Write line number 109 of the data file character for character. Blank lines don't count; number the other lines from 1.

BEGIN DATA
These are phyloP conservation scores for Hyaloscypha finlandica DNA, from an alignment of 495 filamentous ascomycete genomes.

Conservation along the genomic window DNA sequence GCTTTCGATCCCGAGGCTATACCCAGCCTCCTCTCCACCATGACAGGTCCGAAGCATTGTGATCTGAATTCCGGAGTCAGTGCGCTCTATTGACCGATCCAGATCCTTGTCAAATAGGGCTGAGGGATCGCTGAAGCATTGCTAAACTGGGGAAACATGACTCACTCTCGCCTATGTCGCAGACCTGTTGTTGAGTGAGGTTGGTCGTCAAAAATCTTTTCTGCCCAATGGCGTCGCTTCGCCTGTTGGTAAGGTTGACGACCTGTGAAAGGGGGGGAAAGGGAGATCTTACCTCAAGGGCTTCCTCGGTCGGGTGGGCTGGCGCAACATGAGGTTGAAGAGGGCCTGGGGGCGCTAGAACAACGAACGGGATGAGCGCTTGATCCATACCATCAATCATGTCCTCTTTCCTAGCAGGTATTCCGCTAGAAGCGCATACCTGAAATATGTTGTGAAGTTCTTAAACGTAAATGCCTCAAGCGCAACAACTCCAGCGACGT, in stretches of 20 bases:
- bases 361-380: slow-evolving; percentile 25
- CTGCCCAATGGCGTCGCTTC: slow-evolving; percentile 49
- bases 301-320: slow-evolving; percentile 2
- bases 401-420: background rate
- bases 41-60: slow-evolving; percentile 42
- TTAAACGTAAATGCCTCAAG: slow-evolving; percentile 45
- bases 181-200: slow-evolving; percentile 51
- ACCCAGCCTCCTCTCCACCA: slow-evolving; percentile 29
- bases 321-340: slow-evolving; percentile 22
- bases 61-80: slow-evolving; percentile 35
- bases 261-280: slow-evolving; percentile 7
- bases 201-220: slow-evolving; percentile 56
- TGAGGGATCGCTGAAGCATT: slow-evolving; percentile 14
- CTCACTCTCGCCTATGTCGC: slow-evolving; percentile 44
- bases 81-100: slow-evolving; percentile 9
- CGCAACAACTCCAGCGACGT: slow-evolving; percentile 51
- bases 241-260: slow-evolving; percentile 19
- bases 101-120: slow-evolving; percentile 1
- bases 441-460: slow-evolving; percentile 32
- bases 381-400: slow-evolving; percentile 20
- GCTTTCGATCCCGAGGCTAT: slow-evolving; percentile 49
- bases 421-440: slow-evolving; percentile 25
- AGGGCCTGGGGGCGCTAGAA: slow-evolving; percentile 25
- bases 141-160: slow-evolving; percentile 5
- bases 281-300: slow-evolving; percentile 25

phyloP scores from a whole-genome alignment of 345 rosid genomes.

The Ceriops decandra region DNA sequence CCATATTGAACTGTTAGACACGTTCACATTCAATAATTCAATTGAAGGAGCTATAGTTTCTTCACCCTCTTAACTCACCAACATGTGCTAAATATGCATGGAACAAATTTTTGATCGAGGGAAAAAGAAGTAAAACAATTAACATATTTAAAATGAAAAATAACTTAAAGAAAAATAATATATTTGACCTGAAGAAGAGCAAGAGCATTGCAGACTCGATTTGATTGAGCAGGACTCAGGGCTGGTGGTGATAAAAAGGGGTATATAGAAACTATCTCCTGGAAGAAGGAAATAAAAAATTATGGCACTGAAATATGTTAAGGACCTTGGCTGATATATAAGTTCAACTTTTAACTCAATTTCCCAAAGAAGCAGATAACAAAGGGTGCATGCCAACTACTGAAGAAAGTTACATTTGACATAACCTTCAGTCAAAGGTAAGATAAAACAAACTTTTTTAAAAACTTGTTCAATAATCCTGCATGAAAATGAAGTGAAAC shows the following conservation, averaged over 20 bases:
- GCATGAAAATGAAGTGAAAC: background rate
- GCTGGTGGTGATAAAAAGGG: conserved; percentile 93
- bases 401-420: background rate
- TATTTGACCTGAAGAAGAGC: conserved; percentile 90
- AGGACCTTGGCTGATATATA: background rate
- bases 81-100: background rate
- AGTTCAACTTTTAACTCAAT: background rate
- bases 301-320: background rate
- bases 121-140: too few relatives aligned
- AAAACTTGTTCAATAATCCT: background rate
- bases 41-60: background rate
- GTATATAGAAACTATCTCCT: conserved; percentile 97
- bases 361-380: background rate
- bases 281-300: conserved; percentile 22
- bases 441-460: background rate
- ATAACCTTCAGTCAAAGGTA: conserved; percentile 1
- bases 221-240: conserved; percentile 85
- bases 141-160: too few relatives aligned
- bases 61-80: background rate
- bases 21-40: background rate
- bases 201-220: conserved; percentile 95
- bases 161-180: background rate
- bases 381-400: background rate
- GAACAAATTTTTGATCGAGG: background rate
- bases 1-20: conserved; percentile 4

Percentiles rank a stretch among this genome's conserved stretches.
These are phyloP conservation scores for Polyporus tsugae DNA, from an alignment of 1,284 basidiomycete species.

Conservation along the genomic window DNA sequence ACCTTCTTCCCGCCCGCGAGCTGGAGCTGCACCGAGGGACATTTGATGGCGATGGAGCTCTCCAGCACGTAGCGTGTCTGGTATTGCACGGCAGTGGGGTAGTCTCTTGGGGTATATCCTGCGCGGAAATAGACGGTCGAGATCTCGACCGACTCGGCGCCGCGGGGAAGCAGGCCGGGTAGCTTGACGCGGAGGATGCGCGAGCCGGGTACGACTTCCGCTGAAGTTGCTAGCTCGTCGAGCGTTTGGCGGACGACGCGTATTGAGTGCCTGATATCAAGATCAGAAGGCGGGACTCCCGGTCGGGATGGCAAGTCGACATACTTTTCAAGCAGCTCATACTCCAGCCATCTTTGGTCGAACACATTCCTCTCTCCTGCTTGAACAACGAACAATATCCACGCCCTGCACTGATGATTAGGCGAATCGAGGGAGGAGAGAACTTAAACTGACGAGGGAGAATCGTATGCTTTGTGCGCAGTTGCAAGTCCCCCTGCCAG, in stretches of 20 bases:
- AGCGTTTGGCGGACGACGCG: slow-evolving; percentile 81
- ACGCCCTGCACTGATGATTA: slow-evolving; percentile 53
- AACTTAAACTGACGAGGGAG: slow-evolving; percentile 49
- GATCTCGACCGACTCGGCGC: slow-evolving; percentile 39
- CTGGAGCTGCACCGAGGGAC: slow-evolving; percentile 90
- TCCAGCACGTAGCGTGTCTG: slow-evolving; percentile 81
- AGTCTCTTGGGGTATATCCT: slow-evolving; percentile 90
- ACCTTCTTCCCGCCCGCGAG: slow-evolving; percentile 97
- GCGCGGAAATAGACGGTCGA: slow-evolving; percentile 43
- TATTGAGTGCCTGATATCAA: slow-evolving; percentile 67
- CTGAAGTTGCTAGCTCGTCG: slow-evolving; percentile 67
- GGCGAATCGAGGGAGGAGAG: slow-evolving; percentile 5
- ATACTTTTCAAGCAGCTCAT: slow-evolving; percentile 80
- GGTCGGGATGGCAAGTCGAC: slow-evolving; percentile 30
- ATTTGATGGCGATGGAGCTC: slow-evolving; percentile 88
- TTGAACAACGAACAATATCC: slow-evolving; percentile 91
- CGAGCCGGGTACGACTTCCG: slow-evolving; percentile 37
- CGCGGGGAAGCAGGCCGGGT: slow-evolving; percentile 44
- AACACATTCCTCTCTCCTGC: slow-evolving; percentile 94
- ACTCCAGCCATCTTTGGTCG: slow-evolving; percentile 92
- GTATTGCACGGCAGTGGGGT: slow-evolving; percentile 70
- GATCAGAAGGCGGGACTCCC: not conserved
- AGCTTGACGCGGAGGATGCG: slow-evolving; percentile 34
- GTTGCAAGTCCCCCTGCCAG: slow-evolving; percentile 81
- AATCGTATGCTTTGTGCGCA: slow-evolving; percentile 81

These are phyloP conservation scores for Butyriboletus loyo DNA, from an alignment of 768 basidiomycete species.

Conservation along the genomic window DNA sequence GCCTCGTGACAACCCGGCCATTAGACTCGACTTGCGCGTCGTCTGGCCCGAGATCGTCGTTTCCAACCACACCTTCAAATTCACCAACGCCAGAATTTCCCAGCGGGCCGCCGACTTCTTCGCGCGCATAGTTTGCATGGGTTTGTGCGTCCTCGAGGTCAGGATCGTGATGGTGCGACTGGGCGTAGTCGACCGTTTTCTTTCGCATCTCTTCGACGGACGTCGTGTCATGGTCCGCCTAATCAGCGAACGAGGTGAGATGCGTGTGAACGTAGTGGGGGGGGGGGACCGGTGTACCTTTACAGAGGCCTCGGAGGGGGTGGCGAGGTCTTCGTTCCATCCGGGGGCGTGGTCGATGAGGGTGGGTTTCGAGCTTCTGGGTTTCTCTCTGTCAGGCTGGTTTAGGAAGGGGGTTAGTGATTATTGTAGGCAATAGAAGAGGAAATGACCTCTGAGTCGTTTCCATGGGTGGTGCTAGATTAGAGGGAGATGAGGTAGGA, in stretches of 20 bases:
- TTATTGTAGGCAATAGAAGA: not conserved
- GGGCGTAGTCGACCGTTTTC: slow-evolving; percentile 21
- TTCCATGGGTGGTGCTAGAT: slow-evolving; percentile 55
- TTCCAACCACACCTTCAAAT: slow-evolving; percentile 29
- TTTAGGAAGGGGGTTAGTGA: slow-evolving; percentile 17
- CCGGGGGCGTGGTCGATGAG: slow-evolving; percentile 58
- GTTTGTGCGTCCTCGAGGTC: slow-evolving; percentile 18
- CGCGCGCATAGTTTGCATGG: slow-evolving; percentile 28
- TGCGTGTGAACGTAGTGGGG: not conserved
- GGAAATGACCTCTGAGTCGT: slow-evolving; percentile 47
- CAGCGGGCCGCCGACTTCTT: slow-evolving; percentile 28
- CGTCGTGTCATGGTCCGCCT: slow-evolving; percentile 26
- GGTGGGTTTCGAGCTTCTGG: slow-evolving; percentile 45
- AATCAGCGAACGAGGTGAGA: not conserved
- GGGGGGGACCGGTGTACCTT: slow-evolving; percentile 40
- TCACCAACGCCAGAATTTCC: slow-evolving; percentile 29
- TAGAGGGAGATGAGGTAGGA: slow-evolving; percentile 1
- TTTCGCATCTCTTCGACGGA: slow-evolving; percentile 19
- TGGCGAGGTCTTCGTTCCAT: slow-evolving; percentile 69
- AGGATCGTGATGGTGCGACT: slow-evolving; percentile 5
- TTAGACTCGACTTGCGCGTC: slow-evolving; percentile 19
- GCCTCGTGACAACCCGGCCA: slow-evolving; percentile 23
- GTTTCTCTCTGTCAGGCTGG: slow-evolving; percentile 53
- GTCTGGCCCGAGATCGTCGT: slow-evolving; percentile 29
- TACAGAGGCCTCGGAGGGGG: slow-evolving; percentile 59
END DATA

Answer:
- TACAGAGGCCTCGGAGGGGG: slow-evolving; percentile 59